- ≥ B in Math III or concurrently enrolled in Pre-Calculus or higher math (includes Enhanced Math III)
- Mr. Tim Smay
Description of course study
- The AP Physics 1/2 course is designed to teach students trigonometry-based physics and real-life applications of the curriculum.
- In the first semester, you will be learning AP Physics 1 curriculum consisting of Translational and Rotational Kinematics, Circular Motion, Linear Momentum, Work, Energy, Power, Conservation Laws, Simple Harmonic Motion, Waves and Sound, and Electrostatics/Intro to Electric Circuits
- In the second semester, you will be learning AP Physics 2 concepts: Fluid Mechanics, Thermodynamics, Electricity, Magnetism, Optics, and Modern Physics. Although these concepts may seem different from AP Physics 1, AP Physics 2 is an extension of your first semester studies. You will be responsible for applying first semester principles to second semester as the course is cumulative.
- An average day in AP Physics consists of daily flashcards, lectures, and demonstrations, with weekly group lab days.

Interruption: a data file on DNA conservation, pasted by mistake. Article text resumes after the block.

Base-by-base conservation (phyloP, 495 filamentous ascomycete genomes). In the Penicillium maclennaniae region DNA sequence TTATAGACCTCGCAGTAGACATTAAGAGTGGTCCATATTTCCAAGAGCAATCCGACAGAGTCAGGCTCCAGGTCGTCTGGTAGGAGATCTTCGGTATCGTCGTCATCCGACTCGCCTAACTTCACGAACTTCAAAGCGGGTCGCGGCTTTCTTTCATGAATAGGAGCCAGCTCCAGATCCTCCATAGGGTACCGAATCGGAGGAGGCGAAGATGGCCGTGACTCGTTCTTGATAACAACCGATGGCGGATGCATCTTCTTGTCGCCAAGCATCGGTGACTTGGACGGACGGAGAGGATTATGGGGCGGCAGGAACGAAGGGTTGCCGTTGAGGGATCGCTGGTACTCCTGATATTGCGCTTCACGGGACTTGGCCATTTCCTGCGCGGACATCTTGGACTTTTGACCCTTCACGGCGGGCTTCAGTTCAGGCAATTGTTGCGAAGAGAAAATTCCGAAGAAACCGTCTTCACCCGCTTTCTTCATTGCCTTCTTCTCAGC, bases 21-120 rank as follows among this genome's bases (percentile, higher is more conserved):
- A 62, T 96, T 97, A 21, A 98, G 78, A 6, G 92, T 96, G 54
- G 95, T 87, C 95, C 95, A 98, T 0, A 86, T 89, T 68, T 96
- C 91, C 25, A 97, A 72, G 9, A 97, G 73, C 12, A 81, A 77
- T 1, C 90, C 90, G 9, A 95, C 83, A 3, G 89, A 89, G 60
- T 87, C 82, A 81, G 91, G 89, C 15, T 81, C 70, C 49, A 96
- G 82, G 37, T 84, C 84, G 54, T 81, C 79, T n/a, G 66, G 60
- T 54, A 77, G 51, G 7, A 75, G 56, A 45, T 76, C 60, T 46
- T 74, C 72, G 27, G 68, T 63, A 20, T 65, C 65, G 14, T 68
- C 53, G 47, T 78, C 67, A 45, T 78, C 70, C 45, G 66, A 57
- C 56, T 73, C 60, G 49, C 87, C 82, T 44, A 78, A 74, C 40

How to study for them
- The AP Physics 1/2 workload is generally similar to other AP science courses. You will receive daily homework assignments due the next day for homework points.
- It is important you understand the conceptual problems given in the homework as many similar conceptual questions will be on the test.
- In order to memorize the physics formulas, make sure to keep track of all of your daily flashcards from class. To understand the equations in the context of a problem, you will be required to write a problem that uses the equation on the back of the card. Although you will be given a formula sheet on the actual AP test, you will not be given any formulas for tests in class, and it will save time on AP test day if you already know the equations.
- In the FRQ section of the AP test, there will be a question for experimental design, in which you create an experiment in response to the prompt. It is important you study all of the labs conducted throughout the year to prepare you for setting-up your own experiment.
By ELAINE ZHOU
A&E Copy Editor